For much of the game, the player can have up to two companions in their party. These companions will participate in combat; they can be manually controlled by the player, or act autonomously if the player does not give them any input. Outside of combat, the companions will randomly engage the player or each other in dialogue, sometimes unlocking additional quests. They will also participate in conversations the player has with other non-player characters.
 
Non-combat interaction with other characters in the game world is based upon a dialogue menu system. Following each statement, the player can select from a list of menu responses. The dialogue varies based on the gender and skills of the main character.
 
The alignment system tracks actions and speech—from simple word choices to major plot decisions—to determine whether the player's character aligns with the light or dark side of the Force. Generosity and altruism lead to the light side, while selfish or violent actions will lead the player's character to the dark side, which will alter the character's appearance, turning their eyes yellow and their skin pale.
 
In addition to the standard role-playing gameplay, there are several minigame events that come up over the course of the game. The player can engage in swoop racing to gain money, and sometimes interplanetary travel will be interrupted by enemy starfighters, which begins a minigame where the player controls a turret to shoot down the opposing starcraft. The player can also engage in a card game known as pazaak, which is similar to the game of blackjack, to gamble money.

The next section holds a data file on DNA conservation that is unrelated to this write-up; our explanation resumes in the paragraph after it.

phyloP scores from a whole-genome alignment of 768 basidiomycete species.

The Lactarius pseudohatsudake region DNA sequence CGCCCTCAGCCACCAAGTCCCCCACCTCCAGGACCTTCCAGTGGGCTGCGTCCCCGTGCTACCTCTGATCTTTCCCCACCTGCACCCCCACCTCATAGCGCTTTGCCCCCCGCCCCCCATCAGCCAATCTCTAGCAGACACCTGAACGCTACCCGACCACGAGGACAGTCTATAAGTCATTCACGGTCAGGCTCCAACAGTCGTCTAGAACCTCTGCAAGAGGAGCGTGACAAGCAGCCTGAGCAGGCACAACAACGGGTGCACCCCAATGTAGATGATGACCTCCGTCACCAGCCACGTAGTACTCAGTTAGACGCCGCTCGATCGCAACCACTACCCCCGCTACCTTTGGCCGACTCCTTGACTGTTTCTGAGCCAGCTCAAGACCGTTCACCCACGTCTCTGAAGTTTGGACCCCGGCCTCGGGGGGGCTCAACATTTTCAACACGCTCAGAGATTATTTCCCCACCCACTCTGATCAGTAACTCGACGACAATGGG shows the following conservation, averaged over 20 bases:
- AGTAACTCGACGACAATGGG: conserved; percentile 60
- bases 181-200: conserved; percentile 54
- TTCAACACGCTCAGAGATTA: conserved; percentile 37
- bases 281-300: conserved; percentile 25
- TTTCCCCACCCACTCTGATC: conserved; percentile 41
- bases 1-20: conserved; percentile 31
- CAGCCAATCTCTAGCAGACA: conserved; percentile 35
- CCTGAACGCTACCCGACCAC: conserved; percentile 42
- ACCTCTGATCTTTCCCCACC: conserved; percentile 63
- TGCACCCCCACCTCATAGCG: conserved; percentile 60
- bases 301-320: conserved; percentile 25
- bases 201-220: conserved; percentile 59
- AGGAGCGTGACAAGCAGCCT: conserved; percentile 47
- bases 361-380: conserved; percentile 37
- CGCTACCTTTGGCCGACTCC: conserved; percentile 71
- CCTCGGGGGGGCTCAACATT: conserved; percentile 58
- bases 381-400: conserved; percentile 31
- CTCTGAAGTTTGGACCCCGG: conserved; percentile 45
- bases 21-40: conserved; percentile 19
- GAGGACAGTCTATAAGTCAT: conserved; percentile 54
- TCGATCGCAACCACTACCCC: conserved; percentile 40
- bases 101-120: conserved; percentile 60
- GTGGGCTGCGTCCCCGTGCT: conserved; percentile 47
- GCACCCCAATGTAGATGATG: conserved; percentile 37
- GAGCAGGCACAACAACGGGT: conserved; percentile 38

Pak's Thoughts – Now here’s a role that’s worth playing! I played this from start to finish and loved every minute of it. Who wouldn’t want to be a Jedi Knight (Or Sith Lord, I suppose) and travel around all the hot spots in the Star Wars Universe? You can see the DNA for the next decade of BioWare games right here. Plus, the game gifted us with HK-47, who may be my favorite droid in any Star Wars continuity.

The list continues tomorrow!


Johnny Unusual

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Re: LoC #81 - Top 50 Video Games of the Oughts
« Reply #66 on: September 17, 2014, 07:21:16 AM »
#19–Final Fantasy X

(32 Points) 3 of 11 Lists - Highest Ranking - #8 - Tyrant

Whahuh?


Offline CJones

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Re: LoC #81 - Top 50 Video Games of the Oughts